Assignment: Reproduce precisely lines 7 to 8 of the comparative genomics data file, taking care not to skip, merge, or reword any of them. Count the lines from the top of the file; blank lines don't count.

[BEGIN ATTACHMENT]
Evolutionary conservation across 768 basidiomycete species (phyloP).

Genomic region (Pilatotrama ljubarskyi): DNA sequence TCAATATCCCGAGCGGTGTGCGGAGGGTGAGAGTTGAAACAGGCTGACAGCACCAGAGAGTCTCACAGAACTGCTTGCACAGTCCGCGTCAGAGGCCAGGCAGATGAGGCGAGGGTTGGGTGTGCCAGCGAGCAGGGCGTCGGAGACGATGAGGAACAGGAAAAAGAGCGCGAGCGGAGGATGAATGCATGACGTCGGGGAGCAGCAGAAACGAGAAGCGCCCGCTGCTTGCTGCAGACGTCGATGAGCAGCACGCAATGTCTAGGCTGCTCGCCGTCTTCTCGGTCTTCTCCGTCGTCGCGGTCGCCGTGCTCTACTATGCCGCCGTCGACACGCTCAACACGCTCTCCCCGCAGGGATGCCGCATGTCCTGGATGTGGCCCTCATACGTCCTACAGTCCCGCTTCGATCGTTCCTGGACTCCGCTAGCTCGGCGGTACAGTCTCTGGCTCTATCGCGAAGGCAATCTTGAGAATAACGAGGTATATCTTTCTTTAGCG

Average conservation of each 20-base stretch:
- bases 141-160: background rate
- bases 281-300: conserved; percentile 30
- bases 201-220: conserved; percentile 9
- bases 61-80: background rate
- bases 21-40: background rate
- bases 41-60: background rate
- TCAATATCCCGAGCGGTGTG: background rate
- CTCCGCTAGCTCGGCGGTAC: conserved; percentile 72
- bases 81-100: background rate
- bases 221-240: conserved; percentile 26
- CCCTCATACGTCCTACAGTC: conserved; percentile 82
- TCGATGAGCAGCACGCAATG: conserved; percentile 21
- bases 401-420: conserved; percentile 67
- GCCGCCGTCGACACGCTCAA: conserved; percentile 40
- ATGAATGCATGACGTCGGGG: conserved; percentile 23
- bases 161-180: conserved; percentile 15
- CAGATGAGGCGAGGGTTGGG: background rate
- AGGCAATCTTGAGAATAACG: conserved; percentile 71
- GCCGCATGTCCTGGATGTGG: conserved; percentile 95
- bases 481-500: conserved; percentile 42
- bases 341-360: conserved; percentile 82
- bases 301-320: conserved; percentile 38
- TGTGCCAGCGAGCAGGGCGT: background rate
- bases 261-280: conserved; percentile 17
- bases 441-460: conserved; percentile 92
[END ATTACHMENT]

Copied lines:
- bases 61-80: background rate
- bases 21-40: background rate